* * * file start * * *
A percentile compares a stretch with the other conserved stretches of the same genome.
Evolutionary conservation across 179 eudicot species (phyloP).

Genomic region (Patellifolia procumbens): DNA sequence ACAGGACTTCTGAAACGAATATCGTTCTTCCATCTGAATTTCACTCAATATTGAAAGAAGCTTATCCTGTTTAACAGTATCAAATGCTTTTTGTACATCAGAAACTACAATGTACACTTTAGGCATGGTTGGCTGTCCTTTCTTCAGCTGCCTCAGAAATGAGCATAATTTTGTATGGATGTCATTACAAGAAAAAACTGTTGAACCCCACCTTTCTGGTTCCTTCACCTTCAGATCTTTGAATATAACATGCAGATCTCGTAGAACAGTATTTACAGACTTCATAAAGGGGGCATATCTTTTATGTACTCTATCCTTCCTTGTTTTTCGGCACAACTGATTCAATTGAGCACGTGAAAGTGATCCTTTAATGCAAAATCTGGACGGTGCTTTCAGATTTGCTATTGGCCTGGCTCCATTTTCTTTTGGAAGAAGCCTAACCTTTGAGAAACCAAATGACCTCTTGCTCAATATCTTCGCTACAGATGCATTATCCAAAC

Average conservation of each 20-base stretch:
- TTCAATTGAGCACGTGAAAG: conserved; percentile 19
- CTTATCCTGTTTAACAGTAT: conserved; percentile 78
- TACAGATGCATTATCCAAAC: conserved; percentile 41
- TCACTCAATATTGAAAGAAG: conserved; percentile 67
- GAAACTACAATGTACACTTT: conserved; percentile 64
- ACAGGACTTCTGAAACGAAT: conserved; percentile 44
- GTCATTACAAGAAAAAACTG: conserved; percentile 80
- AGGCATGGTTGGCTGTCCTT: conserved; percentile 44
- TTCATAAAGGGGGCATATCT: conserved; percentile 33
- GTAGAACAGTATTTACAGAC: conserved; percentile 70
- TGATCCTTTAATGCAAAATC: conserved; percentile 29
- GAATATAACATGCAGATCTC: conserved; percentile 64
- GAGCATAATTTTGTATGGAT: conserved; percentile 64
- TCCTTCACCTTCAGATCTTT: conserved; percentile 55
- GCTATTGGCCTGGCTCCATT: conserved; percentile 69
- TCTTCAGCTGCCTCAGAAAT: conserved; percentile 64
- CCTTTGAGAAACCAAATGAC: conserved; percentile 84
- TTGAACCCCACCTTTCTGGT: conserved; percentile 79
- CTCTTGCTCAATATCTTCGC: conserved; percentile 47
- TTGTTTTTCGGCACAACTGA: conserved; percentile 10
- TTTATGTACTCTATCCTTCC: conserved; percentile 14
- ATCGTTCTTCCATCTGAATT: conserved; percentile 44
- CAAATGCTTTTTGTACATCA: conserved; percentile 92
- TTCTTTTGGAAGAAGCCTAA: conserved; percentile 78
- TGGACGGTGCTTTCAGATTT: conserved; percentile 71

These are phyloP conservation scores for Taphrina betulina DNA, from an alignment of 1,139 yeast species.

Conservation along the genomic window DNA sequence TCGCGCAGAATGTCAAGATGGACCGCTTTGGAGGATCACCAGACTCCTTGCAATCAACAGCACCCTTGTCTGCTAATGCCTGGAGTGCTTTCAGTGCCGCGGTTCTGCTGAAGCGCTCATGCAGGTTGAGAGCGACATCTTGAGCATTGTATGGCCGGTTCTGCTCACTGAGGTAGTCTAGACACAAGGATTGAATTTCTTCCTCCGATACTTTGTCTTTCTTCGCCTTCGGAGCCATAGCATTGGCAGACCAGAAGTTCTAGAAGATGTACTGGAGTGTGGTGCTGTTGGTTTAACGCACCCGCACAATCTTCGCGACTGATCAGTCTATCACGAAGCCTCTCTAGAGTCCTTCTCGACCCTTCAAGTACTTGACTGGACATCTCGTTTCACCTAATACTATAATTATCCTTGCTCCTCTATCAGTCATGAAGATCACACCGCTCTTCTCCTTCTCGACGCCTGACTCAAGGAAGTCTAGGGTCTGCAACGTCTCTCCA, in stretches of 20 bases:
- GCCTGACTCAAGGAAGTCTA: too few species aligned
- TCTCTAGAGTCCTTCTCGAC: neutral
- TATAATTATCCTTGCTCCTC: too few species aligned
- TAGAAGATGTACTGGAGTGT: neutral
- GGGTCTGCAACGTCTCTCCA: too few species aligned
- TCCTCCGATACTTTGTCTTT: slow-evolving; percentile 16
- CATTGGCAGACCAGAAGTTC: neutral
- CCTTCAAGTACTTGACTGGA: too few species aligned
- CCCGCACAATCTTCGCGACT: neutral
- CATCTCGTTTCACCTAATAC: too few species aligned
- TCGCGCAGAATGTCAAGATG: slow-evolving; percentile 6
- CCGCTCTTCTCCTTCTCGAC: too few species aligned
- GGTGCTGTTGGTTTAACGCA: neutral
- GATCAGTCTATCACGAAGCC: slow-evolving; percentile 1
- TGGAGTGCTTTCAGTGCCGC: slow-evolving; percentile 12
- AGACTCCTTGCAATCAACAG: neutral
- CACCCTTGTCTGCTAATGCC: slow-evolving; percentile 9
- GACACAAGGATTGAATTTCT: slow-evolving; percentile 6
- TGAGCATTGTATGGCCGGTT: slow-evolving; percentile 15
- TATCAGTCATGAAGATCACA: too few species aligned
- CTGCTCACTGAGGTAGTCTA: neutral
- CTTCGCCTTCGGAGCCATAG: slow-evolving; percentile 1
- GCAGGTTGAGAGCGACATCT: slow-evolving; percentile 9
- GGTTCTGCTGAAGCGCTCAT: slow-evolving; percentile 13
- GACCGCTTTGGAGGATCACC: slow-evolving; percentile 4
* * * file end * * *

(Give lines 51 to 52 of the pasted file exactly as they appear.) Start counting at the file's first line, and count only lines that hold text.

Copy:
- TATCAGTCATGAAGATCACA: too few species aligned
- CTGCTCACTGAGGTAGTCTA: neutral